With the plot set , some other changes were in order. Darcy’s and Elizabeth’s ages had to be advanced by about ten years to allow Darcy to realistically have achieved the position of judge. Likewise, his sister, Georgiana, would be about 25 instead of fifteen. Her seduction by Wickham would have been ancient history by the time Darcy and Elizabeth met, thereby eliminating that rogue’s role from the plotline. That meant Lydia’s elopement with Wickham was also out; our hero was going to have to prove his worth without Wickham’s aid.
Rather than substitute some other plotline, I decided to focus solely on the relationship between Darcy and Elizabeth and how they interact in my modern world while maintaining their core characteristics: A proud, standoffish man used to getting his own way and a wry, intelligent woman unafraid to speak her mind.
Once the plot was outlined, I had to tackle modernizing the characters. Nearing 40, Darcy was certainly going to have his share of paramours, but if he was such a great catch, why wasn’t he married yet? I had to make him somehow content to be single, which meant at a minimum he was able to have sexual gratification. Enter Caroline Bingley.
Poor Miss Bingley. I always felt sorry for her, she really got the short end of the stick. She chases after Darcy in her passive-aggressive Regency way and gets nothing but disdain for her efforts. I made the choice to empower Caroline Bingley by making her independently wealthy. With Darcy’s social cache irrelevant in modern society and with no money worries, Caroline is free to pursue Darcy or not as she pleases.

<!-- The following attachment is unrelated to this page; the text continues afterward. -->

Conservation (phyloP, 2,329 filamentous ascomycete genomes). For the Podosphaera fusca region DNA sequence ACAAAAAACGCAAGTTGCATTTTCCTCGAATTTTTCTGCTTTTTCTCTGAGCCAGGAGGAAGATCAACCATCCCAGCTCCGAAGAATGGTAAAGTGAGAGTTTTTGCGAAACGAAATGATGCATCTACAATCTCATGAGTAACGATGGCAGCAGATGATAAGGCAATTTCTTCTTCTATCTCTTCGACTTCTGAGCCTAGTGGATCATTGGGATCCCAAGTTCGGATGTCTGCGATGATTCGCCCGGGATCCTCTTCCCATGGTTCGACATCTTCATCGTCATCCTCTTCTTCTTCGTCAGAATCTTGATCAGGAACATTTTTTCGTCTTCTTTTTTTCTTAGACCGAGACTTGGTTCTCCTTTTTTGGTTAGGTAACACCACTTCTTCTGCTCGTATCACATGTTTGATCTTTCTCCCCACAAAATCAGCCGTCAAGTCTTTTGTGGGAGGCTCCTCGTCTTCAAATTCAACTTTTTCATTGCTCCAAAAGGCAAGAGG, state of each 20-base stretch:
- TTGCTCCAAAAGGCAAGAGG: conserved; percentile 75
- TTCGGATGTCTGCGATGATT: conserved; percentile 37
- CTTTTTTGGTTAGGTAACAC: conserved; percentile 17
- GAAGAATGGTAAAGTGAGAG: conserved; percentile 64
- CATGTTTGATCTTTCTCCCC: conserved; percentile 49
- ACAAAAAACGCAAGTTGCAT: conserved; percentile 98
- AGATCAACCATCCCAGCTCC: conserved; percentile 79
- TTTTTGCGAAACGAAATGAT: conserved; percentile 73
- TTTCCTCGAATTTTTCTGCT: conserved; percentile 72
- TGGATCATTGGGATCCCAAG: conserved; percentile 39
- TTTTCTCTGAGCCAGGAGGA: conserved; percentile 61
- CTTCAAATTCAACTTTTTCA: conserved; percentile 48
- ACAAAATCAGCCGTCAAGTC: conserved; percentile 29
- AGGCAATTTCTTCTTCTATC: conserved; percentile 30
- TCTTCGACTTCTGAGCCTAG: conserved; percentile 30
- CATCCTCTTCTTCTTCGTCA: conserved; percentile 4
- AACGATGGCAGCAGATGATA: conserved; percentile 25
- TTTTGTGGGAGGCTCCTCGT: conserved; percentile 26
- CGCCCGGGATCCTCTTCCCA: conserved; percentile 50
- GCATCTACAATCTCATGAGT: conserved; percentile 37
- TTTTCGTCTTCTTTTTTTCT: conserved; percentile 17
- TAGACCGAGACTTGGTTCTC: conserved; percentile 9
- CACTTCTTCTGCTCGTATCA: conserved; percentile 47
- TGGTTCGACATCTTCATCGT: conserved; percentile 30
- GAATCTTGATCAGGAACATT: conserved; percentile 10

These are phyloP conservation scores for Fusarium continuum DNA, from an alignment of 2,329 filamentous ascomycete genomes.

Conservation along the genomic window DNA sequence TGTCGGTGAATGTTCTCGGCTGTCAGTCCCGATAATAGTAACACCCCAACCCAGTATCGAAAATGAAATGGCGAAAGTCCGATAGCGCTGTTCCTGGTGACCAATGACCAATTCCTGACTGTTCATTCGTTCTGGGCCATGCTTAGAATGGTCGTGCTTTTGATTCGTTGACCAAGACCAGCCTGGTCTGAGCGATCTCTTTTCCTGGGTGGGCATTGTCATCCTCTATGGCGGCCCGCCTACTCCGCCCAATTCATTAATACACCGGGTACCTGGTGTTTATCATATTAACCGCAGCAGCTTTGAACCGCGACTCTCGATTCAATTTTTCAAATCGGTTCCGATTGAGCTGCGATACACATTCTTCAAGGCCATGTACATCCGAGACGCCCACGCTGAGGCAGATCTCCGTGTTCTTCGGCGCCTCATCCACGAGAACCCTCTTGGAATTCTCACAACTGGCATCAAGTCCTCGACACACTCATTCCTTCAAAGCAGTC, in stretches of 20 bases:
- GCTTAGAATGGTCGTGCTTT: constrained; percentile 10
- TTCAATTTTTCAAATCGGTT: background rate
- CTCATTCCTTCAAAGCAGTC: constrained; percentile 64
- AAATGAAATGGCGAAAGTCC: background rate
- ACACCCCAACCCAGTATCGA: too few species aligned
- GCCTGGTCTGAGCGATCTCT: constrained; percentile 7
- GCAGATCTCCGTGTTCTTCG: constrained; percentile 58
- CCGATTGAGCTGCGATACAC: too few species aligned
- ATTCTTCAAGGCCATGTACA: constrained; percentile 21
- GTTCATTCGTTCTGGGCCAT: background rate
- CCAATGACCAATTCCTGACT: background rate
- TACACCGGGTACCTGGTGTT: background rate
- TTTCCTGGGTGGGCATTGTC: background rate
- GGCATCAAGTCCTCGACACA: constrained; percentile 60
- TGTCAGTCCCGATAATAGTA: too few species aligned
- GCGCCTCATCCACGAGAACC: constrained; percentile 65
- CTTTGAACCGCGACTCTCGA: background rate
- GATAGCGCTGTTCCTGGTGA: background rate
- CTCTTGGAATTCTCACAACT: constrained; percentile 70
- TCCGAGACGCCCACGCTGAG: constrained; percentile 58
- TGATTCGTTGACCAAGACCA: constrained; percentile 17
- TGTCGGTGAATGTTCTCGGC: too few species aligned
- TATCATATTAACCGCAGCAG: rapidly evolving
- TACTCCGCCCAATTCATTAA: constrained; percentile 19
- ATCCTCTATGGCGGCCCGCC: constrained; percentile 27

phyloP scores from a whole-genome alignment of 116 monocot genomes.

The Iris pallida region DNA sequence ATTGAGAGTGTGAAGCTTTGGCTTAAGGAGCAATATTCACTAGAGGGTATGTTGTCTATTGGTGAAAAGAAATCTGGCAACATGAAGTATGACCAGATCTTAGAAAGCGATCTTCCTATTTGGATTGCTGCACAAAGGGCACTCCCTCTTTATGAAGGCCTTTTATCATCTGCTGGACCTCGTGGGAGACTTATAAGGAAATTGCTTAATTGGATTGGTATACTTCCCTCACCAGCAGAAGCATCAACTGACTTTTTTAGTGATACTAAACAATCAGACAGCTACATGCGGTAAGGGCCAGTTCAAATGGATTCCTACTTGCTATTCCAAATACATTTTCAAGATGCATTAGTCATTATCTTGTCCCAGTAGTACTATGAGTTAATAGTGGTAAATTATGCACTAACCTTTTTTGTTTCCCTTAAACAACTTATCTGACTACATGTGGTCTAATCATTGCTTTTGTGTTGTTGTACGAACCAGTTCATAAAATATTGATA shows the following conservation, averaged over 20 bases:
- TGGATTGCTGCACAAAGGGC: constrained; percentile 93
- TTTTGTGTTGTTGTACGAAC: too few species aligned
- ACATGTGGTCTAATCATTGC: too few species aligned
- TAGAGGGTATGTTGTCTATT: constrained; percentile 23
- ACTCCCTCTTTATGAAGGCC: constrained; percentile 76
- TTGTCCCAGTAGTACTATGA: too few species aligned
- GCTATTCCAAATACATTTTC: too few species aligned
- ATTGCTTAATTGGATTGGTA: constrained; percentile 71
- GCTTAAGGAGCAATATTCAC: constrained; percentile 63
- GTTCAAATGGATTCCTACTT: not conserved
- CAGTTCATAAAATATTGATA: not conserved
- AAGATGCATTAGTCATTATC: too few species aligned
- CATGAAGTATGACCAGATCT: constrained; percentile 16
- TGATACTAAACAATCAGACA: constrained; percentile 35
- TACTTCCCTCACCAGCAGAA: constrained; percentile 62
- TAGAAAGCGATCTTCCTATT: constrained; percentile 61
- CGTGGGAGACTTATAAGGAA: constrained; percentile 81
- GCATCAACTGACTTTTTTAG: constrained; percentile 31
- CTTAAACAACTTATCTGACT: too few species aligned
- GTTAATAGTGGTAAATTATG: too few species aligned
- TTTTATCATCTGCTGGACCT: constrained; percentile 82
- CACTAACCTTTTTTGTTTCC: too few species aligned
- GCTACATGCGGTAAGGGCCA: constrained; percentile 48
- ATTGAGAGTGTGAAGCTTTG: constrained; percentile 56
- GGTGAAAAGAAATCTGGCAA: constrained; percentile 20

In Austen’s original, Darcy seems to tolerate Caroline - they joke about the Bennet family in the beginning of the book - until he falls for Elizabeth. Then he pretty much ignores her or insults her. I found this to be a rather unattractive trait of the original Darcy, and decided to put their relationship on equal footing by making them friends “with benefits.” This would explain why Darcy was content to remain single while also put some teeth into Caroline’s role as foil to Elizabeth.
Darcy’s proposal at Hunsford also had to be updated, because modern men simply don’t propose to women they’ve never dated. It became a come-on disguised as a career boost, and ended with Elizabeth’s vehement rejection and career suicide.
I won’t give away the rest of the book except to say that their relationship is modern in all aspects - Elizabeth is flirty, sassy, and sexy and Darcy is warm, tender, and funny. They fall in lust, have dynamite sex, break up, and fall in love somewhere along the way. I hope that you will enjoy their journey as much as I enjoyed writing it.
The Trials of the Honorable F. Darcy—in stores October 2009!
A sexy, bold adaptation of Jane Austen's Pride and Prejudice that re-paints favorite characters in twenty-first century colors
Judge Fitzwilliam Darcy, a legal expert on both sides of the Atlantic, is ready to hang up his black robe and return to the life of a country gentleman—until he meets Elizabeth Bennet, a fresh-faced attorney with a hectic schedule and no time for the sexy but haughty judge.
About the Author
Sara Angelini is an attorney living in the San Francisco Bay area. After earning an MS in Animal Sciences, she decided against becoming a veterinarian when she realized she only liked her own pets and moved to California with her husband to pursue law school. She is working on her third novel. For more information, please visit www.judgedarcy.com.